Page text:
A little guide to feeding chickens & poultry

What types of chicken feed are there available?

Unlike many other animals, due to poultry consumption globally, the dietary requirements of chickens have been thoroughly researched and it has been found that chickens, like people, need a variety of foods in order to remain healthy and avoid nutritional disorders.

So, prepared chicken feeds are often designed to provide a perfectly balanced diet for each type of flock and can include ingredients such as meat and bone scraps, blood meal, bone meal, fish meal, molasses, brewer's wastes, and ground grains and grain meals, as well as minerals and vitamins that chickens are known to need. The protein content of these chicken feeds is usually around 16 to 20 percent, though the proportions are varied somewhat by the special dietary requirements of the birds the feed is intended for.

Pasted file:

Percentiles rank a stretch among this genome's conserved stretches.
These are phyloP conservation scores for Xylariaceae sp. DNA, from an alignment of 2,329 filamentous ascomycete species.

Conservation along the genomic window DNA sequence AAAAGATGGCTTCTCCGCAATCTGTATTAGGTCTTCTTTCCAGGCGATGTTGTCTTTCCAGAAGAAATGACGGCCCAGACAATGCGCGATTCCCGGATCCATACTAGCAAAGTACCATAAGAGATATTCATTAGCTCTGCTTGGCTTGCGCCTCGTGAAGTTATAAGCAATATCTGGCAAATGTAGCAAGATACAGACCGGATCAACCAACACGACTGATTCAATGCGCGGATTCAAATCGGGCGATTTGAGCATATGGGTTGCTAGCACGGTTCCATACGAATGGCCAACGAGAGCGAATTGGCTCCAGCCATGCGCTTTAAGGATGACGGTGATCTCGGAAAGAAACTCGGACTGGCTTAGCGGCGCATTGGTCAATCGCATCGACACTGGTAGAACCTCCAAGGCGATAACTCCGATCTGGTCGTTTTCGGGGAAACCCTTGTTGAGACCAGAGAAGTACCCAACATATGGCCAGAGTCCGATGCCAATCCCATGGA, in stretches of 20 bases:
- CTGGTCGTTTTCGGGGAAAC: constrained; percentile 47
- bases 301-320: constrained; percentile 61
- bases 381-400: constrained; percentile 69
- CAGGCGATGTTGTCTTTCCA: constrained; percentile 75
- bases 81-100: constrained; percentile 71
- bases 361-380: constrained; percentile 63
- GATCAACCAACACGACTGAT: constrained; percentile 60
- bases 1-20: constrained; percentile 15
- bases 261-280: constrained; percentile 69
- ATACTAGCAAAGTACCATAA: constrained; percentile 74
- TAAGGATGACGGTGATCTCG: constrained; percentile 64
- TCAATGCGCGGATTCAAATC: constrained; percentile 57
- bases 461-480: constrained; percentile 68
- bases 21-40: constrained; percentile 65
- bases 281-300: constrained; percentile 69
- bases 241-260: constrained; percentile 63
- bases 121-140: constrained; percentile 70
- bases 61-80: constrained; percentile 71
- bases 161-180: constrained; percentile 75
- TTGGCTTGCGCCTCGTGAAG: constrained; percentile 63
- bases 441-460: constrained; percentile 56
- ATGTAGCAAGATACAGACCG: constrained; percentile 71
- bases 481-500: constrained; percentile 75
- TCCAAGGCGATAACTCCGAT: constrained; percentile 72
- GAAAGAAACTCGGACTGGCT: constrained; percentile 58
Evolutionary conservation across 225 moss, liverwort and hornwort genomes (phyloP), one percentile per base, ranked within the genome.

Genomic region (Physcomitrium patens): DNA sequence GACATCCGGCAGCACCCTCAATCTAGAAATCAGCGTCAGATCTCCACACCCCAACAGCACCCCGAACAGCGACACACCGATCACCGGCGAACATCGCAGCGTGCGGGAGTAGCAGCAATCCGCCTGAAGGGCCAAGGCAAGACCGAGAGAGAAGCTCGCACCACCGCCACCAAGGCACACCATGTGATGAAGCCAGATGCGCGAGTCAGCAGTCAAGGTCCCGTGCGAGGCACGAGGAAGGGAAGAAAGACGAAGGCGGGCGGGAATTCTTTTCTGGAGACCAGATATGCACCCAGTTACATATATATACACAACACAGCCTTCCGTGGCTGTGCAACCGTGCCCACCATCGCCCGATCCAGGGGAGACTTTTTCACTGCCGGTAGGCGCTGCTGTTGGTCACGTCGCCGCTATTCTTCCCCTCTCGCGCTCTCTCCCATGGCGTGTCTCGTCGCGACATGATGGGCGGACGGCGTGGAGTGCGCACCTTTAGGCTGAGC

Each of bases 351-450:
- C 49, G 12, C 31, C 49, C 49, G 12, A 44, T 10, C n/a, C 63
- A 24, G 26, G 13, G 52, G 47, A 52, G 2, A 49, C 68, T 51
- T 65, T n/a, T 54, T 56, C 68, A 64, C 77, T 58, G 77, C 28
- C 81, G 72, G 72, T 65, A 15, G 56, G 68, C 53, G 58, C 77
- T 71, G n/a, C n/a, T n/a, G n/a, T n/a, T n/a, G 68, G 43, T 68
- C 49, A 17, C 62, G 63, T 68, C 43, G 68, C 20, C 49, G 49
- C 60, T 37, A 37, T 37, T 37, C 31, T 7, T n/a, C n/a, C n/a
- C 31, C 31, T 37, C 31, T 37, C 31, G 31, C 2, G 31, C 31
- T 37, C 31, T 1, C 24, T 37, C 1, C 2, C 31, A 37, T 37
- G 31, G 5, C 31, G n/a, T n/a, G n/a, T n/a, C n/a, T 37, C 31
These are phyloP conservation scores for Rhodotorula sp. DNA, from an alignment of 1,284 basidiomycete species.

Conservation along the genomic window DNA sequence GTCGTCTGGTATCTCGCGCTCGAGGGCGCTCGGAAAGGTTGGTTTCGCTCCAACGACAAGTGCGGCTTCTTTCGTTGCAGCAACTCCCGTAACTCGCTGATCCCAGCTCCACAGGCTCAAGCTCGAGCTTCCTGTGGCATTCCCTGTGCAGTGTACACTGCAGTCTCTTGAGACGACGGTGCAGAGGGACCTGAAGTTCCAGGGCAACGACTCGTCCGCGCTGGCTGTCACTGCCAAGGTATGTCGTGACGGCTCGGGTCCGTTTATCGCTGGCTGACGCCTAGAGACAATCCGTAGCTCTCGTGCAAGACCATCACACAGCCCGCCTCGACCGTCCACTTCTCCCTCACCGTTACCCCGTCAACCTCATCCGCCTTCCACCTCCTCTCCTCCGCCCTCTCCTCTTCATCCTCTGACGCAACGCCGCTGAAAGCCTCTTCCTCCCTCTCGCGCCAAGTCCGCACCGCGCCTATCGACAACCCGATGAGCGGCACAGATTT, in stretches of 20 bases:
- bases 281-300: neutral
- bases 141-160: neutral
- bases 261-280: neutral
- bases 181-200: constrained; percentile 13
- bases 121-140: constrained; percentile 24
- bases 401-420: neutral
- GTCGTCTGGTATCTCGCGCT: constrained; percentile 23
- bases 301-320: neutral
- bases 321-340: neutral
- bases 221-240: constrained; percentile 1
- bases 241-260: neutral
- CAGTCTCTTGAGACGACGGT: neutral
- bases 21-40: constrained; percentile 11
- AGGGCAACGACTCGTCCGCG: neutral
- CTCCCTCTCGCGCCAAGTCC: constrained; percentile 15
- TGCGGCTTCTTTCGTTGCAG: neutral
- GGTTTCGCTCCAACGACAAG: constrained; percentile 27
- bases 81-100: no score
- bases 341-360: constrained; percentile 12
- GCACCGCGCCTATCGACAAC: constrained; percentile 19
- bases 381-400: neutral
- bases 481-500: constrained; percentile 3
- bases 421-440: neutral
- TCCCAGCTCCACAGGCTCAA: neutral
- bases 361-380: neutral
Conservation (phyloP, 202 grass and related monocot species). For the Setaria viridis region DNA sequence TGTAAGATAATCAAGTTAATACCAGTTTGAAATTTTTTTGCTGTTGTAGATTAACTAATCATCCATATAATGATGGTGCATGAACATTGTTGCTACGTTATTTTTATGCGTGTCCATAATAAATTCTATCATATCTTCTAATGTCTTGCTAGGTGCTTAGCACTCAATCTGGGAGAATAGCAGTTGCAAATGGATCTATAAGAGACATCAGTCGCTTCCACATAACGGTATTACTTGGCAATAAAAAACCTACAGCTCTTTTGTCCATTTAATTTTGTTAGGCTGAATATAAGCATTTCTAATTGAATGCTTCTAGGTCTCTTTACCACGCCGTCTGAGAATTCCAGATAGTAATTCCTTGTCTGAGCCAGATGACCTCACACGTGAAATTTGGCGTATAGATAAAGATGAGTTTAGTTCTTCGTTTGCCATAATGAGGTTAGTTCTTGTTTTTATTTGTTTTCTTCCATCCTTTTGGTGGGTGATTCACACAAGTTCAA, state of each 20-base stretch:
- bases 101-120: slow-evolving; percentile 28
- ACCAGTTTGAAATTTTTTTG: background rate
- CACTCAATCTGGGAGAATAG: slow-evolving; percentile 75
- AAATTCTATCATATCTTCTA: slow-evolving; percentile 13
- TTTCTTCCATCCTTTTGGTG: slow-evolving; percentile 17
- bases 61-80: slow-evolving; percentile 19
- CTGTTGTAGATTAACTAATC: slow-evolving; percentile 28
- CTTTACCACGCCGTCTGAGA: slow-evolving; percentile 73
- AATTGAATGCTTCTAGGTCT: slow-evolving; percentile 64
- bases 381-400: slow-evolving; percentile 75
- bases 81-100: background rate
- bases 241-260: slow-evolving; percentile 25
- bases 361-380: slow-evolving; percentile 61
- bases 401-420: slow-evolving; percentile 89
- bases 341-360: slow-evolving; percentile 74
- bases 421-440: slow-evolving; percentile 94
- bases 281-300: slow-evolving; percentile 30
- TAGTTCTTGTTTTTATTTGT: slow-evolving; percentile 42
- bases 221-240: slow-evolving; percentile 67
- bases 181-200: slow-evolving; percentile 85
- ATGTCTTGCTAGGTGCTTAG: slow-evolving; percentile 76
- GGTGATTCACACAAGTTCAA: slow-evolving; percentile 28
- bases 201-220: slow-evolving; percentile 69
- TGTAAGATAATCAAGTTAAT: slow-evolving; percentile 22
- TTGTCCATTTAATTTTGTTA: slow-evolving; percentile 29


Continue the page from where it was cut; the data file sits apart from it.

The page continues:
Many chicken feed suppliers offer all-purpose feeds, one for chicks and one for mature birds since it is often impractical for backyard raisers to feed each bird the most suitable special-purpose feed due to the small numbers of birds involved, so the all-purpose feeds may be used as a compromise.